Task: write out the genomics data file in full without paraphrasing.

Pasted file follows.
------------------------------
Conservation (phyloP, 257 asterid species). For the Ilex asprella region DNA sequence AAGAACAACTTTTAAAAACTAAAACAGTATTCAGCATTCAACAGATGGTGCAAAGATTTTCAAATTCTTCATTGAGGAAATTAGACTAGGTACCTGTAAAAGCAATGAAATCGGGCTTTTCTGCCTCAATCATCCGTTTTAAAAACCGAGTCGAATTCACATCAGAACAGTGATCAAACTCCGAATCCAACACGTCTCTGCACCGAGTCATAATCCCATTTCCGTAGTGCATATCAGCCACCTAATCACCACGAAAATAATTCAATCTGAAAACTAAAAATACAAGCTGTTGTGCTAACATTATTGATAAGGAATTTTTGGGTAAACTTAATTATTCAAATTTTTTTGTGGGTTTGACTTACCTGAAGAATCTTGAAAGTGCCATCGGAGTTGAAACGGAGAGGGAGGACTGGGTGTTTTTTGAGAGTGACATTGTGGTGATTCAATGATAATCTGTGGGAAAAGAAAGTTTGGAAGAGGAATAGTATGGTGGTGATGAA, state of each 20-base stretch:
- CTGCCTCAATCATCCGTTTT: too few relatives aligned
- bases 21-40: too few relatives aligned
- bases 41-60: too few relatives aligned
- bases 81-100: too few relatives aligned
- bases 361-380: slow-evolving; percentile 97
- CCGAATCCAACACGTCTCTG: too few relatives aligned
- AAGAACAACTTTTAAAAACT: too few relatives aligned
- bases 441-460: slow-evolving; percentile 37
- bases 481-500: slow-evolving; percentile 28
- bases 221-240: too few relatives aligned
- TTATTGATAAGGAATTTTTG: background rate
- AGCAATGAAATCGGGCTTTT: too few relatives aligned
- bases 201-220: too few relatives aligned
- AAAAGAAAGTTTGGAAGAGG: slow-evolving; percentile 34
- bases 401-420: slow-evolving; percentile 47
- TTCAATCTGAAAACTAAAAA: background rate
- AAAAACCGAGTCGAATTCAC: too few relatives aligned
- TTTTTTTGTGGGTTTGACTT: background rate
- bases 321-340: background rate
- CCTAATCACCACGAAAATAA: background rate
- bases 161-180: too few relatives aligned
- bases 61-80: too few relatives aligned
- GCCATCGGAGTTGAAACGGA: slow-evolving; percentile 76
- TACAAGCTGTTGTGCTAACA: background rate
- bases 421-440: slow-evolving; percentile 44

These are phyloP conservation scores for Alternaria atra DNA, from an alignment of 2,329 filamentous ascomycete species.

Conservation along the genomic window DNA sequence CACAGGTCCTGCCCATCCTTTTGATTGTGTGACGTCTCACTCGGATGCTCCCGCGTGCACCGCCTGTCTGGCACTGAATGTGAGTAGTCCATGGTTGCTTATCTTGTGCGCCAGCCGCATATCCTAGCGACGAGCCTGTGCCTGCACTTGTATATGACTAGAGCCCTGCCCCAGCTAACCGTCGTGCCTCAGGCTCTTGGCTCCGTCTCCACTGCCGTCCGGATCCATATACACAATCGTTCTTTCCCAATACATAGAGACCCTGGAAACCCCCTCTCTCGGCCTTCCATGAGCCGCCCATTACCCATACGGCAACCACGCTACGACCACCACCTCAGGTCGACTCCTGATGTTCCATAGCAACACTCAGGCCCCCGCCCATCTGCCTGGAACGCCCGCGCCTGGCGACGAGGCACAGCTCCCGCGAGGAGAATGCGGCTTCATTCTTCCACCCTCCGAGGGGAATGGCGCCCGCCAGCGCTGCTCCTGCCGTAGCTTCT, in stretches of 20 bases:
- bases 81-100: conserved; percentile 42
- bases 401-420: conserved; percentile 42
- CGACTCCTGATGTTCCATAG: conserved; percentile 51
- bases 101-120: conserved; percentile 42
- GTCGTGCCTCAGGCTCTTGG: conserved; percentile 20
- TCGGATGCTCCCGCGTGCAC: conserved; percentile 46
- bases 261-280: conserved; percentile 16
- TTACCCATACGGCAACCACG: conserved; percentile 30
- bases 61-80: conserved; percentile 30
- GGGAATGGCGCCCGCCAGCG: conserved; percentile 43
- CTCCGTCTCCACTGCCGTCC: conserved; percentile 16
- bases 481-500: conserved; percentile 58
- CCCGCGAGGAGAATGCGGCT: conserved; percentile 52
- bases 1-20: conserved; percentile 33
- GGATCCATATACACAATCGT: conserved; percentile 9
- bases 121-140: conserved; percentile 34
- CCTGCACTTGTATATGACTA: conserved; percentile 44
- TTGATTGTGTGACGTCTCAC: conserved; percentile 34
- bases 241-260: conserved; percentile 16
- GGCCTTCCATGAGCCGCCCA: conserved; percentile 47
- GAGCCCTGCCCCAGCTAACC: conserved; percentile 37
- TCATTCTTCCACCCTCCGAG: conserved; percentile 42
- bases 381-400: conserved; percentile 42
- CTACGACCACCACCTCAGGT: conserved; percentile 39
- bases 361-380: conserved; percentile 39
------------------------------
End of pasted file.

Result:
Conservation (phyloP, 257 asterid species). For the Ilex asprella region DNA sequence AAGAACAACTTTTAAAAACTAAAACAGTATTCAGCATTCAACAGATGGTGCAAAGATTTTCAAATTCTTCATTGAGGAAATTAGACTAGGTACCTGTAAAAGCAATGAAATCGGGCTTTTCTGCCTCAATCATCCGTTTTAAAAACCGAGTCGAATTCACATCAGAACAGTGATCAAACTCCGAATCCAACACGTCTCTGCACCGAGTCATAATCCCATTTCCGTAGTGCATATCAGCCACCTAATCACCACGAAAATAATTCAATCTGAAAACTAAAAATACAAGCTGTTGTGCTAACATTATTGATAAGGAATTTTTGGGTAAACTTAATTATTCAAATTTTTTTGTGGGTTTGACTTACCTGAAGAATCTTGAAAGTGCCATCGGAGTTGAAACGGAGAGGGAGGACTGGGTGTTTTTTGAGAGTGACATTGTGGTGATTCAATGATAATCTGTGGGAAAAGAAAGTTTGGAAGAGGAATAGTATGGTGGTGATGAA, state of each 20-base stretch:
- CTGCCTCAATCATCCGTTTT: too few relatives aligned
- bases 21-40: too few relatives aligned
- bases 41-60: too few relatives aligned
- bases 81-100: too few relatives aligned
- bases 361-380: slow-evolving; percentile 97
- CCGAATCCAACACGTCTCTG: too few relatives aligned
- AAGAACAACTTTTAAAAACT: too few relatives aligned
- bases 441-460: slow-evolving; percentile 37
- bases 481-500: slow-evolving; percentile 28
- bases 221-240: too few relatives aligned
- TTATTGATAAGGAATTTTTG: background rate
- AGCAATGAAATCGGGCTTTT: too few relatives aligned
- bases 201-220: too few relatives aligned
- AAAAGAAAGTTTGGAAGAGG: slow-evolving; percentile 34
- bases 401-420: slow-evolving; percentile 47
- TTCAATCTGAAAACTAAAAA: background rate
- AAAAACCGAGTCGAATTCAC: too few relatives aligned
- TTTTTTTGTGGGTTTGACTT: background rate
- bases 321-340: background rate
- CCTAATCACCACGAAAATAA: background rate
- bases 161-180: too few relatives aligned
- bases 61-80: too few relatives aligned
- GCCATCGGAGTTGAAACGGA: slow-evolving; percentile 76
- TACAAGCTGTTGTGCTAACA: background rate
- bases 421-440: slow-evolving; percentile 44

These are phyloP conservation scores for Alternaria atra DNA, from an alignment of 2,329 filamentous ascomycete species.

Conservation along the genomic window DNA sequence CACAGGTCCTGCCCATCCTTTTGATTGTGTGACGTCTCACTCGGATGCTCCCGCGTGCACCGCCTGTCTGGCACTGAATGTGAGTAGTCCATGGTTGCTTATCTTGTGCGCCAGCCGCATATCCTAGCGACGAGCCTGTGCCTGCACTTGTATATGACTAGAGCCCTGCCCCAGCTAACCGTCGTGCCTCAGGCTCTTGGCTCCGTCTCCACTGCCGTCCGGATCCATATACACAATCGTTCTTTCCCAATACATAGAGACCCTGGAAACCCCCTCTCTCGGCCTTCCATGAGCCGCCCATTACCCATACGGCAACCACGCTACGACCACCACCTCAGGTCGACTCCTGATGTTCCATAGCAACACTCAGGCCCCCGCCCATCTGCCTGGAACGCCCGCGCCTGGCGACGAGGCACAGCTCCCGCGAGGAGAATGCGGCTTCATTCTTCCACCCTCCGAGGGGAATGGCGCCCGCCAGCGCTGCTCCTGCCGTAGCTTCT, in stretches of 20 bases:
- bases 81-100: conserved; percentile 42
- bases 401-420: conserved; percentile 42
- CGACTCCTGATGTTCCATAG: conserved; percentile 51
- bases 101-120: conserved; percentile 42
- GTCGTGCCTCAGGCTCTTGG: conserved; percentile 20
- TCGGATGCTCCCGCGTGCAC: conserved; percentile 46
- bases 261-280: conserved; percentile 16
- TTACCCATACGGCAACCACG: conserved; percentile 30
- bases 61-80: conserved; percentile 30
- GGGAATGGCGCCCGCCAGCG: conserved; percentile 43
- CTCCGTCTCCACTGCCGTCC: conserved; percentile 16
- bases 481-500: conserved; percentile 58
- CCCGCGAGGAGAATGCGGCT: conserved; percentile 52
- bases 1-20: conserved; percentile 33
- GGATCCATATACACAATCGT: conserved; percentile 9
- bases 121-140: conserved; percentile 34
- CCTGCACTTGTATATGACTA: conserved; percentile 44
- TTGATTGTGTGACGTCTCAC: conserved; percentile 34
- bases 241-260: conserved; percentile 16
- GGCCTTCCATGAGCCGCCCA: conserved; percentile 47
- GAGCCCTGCCCCAGCTAACC: conserved; percentile 37
- TCATTCTTCCACCCTCCGAG: conserved; percentile 42
- bases 381-400: conserved; percentile 42
- CTACGACCACCACCTCAGGT: conserved; percentile 39
- bases 361-380: conserved; percentile 39